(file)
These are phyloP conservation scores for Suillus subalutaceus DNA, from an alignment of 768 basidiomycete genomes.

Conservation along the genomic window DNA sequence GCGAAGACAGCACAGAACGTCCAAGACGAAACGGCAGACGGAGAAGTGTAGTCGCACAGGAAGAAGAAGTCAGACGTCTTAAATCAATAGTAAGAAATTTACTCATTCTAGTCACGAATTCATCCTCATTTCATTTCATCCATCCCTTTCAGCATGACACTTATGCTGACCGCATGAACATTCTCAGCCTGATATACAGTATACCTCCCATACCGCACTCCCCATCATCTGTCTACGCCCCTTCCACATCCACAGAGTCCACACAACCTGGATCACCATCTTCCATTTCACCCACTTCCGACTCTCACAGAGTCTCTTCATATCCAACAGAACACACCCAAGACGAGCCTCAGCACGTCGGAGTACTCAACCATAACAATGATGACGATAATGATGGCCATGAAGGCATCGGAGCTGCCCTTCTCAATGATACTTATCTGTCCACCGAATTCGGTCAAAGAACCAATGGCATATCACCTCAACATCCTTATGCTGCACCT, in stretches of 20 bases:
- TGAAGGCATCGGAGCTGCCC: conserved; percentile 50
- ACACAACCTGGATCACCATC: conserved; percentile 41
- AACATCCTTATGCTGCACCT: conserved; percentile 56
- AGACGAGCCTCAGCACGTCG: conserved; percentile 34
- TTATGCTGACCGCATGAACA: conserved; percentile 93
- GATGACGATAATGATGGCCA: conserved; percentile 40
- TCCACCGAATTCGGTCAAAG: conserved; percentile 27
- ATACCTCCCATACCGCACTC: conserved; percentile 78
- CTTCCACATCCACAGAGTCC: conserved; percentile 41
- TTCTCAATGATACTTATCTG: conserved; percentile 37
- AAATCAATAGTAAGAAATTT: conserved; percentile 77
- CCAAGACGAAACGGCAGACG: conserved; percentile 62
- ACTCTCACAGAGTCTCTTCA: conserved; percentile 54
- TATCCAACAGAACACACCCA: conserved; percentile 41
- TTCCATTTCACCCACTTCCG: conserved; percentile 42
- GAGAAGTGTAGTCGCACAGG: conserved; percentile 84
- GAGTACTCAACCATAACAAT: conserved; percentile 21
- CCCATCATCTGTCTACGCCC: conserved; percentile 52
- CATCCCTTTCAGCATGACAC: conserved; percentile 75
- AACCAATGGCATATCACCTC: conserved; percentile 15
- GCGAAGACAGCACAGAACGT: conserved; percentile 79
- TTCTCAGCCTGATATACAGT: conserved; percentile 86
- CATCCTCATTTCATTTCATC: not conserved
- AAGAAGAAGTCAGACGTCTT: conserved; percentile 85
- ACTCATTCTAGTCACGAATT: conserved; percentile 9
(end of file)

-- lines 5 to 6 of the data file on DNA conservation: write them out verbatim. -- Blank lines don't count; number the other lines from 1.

- AACATCCTTATGCTGCACCT: conserved; percentile 56
- AGACGAGCCTCAGCACGTCG: conserved; percentile 34